Tuesday, April 17, 2012

Multicultural Malayali

எங்கள் அருமை மகள், தங்க மகள், டாக்டர் அனிதாவின்
நேர்காணல் டெக்கன் நாளிதழில் வெளிவந்துள்ளது, நேரமிருப்பின் வாசிக்க.
கமலாதேவி அரவிந்தன்


Years ago, when lecturer Dr Anitha Devi Pillai was a carefree teenager growing up in the island country of Singapore, she attended a Malayali get together which resulted in her first visit to Kerala.

At the meeting, she met a woman who asked about her ancestral home and knowing little about the notion of tharavadu, Anitha blurted out her address in Singapore. Her dad decided that it was time his daughters went to Kerala to understand the culture their grandparents came from.

“My paternal grandparents were from Kollam and migrated to Singapore as a young couple. My maternal great-grandparents were from Palghat. Both my parents were born and raised in Singapore and Malaysia,” she explains her declaration of being a third-generation Singaporean Malayali.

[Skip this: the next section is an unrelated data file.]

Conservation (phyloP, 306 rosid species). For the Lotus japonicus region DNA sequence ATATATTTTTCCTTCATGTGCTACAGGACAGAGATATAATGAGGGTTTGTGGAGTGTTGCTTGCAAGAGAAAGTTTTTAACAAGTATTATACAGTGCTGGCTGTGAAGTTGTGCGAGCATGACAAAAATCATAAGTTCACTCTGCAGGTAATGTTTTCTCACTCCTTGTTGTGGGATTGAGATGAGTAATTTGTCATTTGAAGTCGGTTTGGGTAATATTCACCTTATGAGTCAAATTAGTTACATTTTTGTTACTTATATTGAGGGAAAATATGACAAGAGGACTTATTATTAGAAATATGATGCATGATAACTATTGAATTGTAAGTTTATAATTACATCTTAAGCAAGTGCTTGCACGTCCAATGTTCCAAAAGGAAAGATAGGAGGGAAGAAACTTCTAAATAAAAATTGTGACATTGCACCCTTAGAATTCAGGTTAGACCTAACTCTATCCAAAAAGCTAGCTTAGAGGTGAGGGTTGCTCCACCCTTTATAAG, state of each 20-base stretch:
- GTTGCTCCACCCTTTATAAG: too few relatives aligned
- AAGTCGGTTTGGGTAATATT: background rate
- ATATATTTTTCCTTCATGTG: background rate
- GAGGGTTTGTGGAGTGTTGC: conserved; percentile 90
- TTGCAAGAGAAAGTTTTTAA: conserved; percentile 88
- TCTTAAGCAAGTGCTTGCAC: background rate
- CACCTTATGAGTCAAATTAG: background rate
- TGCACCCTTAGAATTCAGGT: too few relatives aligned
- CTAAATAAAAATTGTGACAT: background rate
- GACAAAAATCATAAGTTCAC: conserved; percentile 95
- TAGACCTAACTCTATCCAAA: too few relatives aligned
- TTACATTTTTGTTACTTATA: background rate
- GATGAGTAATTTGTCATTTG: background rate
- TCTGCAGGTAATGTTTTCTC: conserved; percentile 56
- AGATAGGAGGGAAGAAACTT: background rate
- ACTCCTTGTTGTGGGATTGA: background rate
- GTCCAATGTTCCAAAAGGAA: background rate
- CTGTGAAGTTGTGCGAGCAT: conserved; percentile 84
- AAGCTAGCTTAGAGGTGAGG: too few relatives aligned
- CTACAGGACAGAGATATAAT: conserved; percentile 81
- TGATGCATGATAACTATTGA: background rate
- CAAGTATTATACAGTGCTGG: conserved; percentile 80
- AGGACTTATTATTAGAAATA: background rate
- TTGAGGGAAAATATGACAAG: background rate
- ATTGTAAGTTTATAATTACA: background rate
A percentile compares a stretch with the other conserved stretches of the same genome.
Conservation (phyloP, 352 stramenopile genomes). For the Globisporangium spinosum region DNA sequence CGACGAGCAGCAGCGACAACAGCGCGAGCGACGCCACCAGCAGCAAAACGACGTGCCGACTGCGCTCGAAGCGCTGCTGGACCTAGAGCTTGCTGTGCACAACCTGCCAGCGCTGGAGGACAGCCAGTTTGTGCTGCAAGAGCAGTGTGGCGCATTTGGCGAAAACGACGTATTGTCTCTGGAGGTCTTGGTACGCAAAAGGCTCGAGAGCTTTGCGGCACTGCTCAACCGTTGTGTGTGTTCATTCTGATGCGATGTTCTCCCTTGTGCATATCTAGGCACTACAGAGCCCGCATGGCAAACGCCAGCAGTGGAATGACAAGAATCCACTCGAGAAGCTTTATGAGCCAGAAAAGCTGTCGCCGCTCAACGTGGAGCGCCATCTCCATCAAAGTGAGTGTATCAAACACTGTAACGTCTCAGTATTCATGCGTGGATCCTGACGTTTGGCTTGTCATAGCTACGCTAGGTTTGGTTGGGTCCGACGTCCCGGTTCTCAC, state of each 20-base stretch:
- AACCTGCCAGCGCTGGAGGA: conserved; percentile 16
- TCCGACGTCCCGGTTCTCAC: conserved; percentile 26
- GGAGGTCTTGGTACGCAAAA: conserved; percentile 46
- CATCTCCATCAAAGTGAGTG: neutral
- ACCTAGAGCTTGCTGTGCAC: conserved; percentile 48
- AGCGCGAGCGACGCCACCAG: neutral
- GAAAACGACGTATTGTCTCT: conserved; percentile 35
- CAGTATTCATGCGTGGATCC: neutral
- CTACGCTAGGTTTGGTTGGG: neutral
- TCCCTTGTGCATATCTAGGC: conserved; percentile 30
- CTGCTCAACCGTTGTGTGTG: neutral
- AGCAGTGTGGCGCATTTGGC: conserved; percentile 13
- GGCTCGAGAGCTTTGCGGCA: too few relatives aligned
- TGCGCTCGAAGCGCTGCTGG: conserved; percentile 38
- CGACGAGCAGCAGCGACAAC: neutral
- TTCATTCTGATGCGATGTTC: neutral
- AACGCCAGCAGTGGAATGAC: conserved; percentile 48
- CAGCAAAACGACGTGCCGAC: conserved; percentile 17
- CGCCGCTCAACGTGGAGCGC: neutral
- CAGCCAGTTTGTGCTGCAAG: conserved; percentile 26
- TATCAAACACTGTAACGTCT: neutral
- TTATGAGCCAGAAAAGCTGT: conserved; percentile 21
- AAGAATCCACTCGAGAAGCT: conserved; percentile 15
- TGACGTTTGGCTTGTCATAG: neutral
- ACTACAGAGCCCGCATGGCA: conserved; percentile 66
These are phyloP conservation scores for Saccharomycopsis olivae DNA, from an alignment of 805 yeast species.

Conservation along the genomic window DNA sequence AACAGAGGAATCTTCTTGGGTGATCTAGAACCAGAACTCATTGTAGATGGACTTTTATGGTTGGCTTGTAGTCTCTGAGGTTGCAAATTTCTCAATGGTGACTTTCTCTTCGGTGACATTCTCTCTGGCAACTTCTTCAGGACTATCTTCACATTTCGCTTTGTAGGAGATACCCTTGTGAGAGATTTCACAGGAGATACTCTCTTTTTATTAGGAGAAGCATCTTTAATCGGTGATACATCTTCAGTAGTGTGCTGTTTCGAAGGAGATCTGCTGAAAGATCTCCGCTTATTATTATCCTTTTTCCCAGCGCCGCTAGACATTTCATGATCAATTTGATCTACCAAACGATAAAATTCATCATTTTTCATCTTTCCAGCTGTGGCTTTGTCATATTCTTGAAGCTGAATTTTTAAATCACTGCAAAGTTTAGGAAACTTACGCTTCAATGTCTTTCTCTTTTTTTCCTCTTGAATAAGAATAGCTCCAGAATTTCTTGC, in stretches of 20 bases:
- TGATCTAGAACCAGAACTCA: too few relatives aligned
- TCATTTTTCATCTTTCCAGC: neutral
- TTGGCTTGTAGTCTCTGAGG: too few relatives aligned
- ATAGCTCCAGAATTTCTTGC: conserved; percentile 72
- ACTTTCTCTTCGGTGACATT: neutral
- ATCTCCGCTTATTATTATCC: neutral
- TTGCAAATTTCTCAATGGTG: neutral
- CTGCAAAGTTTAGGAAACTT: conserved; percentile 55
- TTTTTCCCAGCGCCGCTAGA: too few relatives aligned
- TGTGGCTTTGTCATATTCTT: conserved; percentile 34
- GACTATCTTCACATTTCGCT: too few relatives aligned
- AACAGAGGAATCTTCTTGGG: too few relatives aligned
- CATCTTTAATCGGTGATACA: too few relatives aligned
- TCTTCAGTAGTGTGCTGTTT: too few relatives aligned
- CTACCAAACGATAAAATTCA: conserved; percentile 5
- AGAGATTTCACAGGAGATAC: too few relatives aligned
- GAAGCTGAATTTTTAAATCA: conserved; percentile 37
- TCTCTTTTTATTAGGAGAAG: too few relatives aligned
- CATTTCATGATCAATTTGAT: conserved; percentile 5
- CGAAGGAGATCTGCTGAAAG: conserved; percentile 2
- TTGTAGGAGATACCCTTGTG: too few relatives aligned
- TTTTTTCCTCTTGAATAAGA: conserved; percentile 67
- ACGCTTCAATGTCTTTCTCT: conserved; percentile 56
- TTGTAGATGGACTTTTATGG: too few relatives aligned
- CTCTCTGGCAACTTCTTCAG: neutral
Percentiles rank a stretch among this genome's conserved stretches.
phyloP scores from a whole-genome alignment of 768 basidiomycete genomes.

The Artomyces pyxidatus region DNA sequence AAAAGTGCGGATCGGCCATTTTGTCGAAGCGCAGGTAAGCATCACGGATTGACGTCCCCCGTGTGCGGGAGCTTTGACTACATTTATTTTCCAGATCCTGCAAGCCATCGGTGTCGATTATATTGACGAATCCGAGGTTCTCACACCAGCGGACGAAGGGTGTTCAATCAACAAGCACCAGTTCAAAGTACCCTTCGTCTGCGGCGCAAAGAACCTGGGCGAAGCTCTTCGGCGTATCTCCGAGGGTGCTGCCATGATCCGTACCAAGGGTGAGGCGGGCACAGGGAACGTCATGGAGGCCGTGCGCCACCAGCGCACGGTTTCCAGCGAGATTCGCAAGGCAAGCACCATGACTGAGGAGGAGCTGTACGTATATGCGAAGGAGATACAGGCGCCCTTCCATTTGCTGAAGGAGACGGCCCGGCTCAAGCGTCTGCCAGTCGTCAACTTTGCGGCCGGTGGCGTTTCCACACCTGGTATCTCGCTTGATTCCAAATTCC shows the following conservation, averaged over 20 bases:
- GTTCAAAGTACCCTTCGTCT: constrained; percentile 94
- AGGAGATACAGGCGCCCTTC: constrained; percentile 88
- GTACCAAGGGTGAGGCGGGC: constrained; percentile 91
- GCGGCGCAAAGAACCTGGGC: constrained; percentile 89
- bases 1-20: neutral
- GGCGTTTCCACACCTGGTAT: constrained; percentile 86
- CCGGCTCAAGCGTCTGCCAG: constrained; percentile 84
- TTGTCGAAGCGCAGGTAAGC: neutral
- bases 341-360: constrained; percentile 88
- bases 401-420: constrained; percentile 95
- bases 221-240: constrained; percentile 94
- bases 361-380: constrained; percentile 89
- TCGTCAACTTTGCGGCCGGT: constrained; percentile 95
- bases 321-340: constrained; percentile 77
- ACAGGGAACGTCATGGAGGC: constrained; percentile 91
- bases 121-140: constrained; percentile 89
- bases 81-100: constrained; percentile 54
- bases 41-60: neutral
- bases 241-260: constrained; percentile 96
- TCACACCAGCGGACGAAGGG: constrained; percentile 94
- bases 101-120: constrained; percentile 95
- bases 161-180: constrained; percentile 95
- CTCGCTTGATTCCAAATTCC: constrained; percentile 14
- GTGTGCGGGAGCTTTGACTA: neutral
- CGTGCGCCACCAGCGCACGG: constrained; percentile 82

Holding a Ph.D. in Applied Linguistics, Anitha knows to speak Malayalam fluently enough. But there was a time she was surprised to learn about the variety of Malayalam accents.

“I had not realised that there was a difference in the manner in which Malayalam was spoken in my dad’s home town (Kollam) and by my mother’s family (Ottapaalam-Palaghat). Although I was considered a fluent speaker of Malayalam in Singapore, I found myself becoming the brunt of several friendly jokes made about my spoken Malayalam. Inevitably, this then became an area of research interest years later and piqued my interest in linguistics.”

She learnt that Singaporean Malayalis, who have been living here for three to four generations, spoke a variety of Malayalam that contains features of Tamil, Malay and Chinese languages, reflecting the multicultural nature of Singaporean society. She discusses this in her book Singaporean Malayalam: The Presence Of A Hybrid Language.

Anitha credits her mother for her inspiration to write.

“My mother Kamala Devi Aravindan has written and published about 160 pieces of work. Amma has always been a writer. All my memories of my mum revolve around her reading and writing. There were Tamil and Malayalam books in every nook and cranny of our home when I was growing up. It was easy to fall in love with my mother’s literary world.”

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